Director: Lasse Hallstrom
Starring: Ewan McGregor, Emily Blunt, Amr Waked, Kristin Scott Thomas
A film with a title like Salmon Fishing in the Yemen might sound like a story with limited appeal, but it's actually a delightful surprise, a film with plenty of heart and no shortage of charm. A political/romantic comedy that finds just the right balance between comedy and drama, and between political satire and realistically drawn characters, this is a definite hit in the somewhat hit-and-miss career of director Lasse Hallstrom.
Salmon Fishing in the Yemen begins with an outrageous premise: a wealthy Yemeni sheikh (Amr Waked) with an abiding love of fishing opts to use his considerable resources to bring salmon fishing to his home country. He's aided in this endeavour by his financial consultant, Harriet Chetwode-Talbot (Emily Blunt), who is able to rope a government-employed scientist, Dr. Alfred Jones (Ewan McGregor) into the plan after the Prime Minister's office gets wind of it and decides that it's the perfect opportunity to engineer a positive story about British-Middle East relations. Fred is a less than enthusiastic participant in the plan, attempting to thwart it first with sarcasm and then with impracticable demands such as meeting the engineers behind China's Three Gorges Dam. His point, which he makes over and over, is that the plan is insane and could never possibly work.
Fred begins to soften towards the idea after meeting Sheik Muhammad, with whom he obviously bonds over fishing, and as he gets to know Harriet better. Fred is lonely in his marriage as his wife is constantly going to work abroad and, even when she is home, doesn't really seem to take much notice of him. Harriet, meanwhile, is separated from her boyfriend, who has been deployed to Afghanistan and shortly thereafter goes missing in action. As the two help each other through their respective personal difficulties, and watch as Muhammad's dream begins to come to fruition, they fall in love, but fate conspires to make their relationship seem as impossible as the notion of making salmon fishing in the desert a feasible and sustainable option.
Written by Simon Beaufoy (whose most recent work includes 127 Hours, Slumdog Millionaire and the little seen by very good Miss Pettigrew Lives for a Day), who adapts the story from the novel of the same name by Paul Torday, Salmon Fishing in the Yemen is a light weight political comedy but a fully realized human story. The two main characters - Fred and Harriet - are very well-drawn and the relationship that develops between them is one that has emotional heft while also having a remarkable lightness of touch. The screenplay never feels like its pushing them, or the other characters, in unnatural directions for the sake of the plot and McGregor and Blunt have a nice, easy chemistry together that makes them believable as antagonists, friends and romantic interests. Both actors are excellent, as is Waked, though his character does sometimes stray a little far into the "mystical minority" stereotype, but Kristin Scott Thomas walks away with each and every scene she's in as the Prime Minister's Press Secretary who is determined to get good press out of the situation come hell or high water.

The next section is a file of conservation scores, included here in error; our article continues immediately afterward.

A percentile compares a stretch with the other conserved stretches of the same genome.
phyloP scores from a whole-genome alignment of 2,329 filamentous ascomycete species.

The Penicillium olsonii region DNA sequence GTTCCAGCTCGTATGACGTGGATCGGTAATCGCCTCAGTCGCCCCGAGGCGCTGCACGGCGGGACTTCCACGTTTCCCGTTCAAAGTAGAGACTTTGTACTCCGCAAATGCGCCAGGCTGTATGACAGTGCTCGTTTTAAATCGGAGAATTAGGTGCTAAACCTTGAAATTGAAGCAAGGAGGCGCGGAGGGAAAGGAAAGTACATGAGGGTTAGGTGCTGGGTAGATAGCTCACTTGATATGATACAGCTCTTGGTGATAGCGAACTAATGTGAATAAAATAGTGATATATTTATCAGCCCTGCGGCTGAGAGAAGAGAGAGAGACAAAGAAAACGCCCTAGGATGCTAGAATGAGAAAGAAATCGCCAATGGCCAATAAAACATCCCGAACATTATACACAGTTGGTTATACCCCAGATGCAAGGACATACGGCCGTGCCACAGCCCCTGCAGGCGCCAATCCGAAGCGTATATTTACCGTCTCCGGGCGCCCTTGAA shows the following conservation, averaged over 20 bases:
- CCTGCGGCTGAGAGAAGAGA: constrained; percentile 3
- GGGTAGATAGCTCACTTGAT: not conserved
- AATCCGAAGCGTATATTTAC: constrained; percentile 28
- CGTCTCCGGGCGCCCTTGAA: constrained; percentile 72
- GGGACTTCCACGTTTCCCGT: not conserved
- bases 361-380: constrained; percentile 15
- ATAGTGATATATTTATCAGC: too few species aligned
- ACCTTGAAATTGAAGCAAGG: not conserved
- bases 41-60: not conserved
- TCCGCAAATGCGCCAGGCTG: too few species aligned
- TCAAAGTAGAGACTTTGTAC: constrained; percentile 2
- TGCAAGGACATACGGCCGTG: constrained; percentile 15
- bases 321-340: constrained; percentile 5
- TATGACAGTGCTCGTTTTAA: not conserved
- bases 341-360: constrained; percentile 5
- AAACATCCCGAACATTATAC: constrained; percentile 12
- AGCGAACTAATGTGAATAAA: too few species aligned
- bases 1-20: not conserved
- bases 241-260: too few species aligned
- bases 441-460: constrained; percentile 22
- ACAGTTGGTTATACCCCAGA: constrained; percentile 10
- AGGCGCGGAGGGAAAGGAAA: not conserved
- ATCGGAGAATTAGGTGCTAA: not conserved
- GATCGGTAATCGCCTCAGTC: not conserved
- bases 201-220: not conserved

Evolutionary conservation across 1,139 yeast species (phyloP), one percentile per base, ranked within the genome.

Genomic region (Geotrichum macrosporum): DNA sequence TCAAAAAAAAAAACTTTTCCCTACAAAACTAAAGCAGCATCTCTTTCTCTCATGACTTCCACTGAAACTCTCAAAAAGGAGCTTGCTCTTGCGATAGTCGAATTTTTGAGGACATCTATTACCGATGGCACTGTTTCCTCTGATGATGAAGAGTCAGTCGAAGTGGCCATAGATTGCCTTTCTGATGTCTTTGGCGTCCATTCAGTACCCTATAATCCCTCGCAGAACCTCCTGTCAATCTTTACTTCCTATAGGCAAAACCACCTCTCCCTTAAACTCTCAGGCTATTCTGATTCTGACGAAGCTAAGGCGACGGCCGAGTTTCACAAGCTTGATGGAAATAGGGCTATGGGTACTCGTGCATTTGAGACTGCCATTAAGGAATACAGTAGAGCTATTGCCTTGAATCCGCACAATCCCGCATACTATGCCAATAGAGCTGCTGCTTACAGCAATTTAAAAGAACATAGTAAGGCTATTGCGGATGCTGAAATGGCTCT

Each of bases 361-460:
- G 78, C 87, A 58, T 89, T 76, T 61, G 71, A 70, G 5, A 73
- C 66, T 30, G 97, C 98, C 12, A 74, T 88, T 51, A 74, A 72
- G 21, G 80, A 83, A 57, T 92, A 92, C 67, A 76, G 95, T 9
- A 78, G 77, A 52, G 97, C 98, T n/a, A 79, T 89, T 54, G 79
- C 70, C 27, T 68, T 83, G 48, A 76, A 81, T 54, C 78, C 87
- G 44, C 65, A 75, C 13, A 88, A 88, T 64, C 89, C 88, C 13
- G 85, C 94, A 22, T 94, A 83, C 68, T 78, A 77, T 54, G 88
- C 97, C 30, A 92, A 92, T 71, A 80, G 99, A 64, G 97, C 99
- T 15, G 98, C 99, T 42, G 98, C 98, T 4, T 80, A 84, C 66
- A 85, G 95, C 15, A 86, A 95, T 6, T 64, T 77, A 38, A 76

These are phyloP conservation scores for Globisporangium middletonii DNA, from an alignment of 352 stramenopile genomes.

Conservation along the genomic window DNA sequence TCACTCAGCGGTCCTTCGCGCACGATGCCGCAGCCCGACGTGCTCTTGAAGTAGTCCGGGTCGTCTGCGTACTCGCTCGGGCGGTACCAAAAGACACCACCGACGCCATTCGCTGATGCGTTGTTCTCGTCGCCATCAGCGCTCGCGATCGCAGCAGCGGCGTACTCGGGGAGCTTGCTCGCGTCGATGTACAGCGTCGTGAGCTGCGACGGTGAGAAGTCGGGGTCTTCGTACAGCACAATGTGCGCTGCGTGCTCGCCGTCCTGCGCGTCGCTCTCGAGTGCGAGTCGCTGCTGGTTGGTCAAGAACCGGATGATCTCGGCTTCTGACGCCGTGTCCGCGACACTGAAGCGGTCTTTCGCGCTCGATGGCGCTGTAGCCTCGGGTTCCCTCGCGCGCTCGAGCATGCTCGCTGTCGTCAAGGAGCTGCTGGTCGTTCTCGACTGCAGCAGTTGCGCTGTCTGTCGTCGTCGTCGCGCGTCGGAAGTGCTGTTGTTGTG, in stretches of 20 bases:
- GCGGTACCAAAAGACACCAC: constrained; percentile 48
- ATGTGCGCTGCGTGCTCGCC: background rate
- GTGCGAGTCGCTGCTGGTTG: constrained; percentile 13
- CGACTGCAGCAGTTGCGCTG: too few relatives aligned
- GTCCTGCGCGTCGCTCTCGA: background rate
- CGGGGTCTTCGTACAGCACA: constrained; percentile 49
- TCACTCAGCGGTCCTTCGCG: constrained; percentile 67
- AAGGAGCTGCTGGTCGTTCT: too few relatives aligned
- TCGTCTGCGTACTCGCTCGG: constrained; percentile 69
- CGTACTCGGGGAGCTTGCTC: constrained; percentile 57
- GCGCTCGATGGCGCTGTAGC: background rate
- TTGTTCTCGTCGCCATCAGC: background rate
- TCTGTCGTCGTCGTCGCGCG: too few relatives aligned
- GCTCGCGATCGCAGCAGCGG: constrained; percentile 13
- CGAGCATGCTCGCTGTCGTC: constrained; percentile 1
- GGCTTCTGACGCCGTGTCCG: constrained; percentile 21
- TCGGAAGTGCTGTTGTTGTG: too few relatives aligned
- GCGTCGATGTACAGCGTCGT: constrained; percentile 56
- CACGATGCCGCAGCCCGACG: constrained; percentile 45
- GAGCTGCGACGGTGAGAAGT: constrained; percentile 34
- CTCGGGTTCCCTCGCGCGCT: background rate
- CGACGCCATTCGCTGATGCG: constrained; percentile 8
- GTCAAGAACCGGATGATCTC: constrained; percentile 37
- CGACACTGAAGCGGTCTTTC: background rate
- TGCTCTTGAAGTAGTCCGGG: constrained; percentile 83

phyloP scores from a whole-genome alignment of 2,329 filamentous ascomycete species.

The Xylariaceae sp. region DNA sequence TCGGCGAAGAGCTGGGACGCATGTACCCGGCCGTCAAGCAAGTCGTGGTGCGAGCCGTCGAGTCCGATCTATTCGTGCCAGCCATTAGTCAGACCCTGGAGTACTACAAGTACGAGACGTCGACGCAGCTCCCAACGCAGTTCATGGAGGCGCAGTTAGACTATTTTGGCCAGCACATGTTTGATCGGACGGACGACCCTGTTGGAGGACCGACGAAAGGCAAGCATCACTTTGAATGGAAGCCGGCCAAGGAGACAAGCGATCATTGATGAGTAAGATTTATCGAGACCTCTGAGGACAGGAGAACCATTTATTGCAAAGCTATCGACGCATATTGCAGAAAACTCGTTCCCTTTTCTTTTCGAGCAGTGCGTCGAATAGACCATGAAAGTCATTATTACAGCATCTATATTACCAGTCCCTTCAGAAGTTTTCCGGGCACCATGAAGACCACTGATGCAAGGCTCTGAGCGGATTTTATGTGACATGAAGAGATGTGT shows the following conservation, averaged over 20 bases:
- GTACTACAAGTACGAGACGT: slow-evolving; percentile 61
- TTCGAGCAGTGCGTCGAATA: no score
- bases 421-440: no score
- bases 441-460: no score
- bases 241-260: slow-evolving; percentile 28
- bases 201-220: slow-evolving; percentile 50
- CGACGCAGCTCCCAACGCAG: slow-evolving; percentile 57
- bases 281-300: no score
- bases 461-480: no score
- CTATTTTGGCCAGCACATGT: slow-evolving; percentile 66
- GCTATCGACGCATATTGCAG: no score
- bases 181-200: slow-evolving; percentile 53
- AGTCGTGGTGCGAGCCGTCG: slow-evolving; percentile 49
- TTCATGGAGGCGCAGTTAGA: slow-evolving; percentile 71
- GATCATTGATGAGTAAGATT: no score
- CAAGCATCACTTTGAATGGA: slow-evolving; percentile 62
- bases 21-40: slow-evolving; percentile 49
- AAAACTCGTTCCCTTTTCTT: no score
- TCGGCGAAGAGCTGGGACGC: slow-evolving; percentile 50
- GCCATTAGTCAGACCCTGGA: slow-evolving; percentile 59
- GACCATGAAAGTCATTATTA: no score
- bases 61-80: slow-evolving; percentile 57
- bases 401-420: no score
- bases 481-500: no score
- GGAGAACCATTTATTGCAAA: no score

Although highly enjoyable from beginning to end, the film does have a few minor problems. One is that the stakes are never really very high, even when the film is telling us that they're very high indeed. The obstacles standing in the way of Fred and Harriet's relationship are barely obstacles - Fred's marriage is all but over as the film begins and Harriet's relationship is only three weeks old by the time her boyfriend deploys - and the unrest in Yemen that the project inspires barely registers despite an assassination attempt on Muhammad and an attempt to sabatoge the project by destroying a dam. If these threads had been made a little more robust the film likely would have been better and more meaningful for it, but as things stand Salmon Fishing in the Yemen is still a good film. Very funny and incredibly well-acted, it's definitely worth seeking out, especially right now when there's such a dearth of decent cinematic options.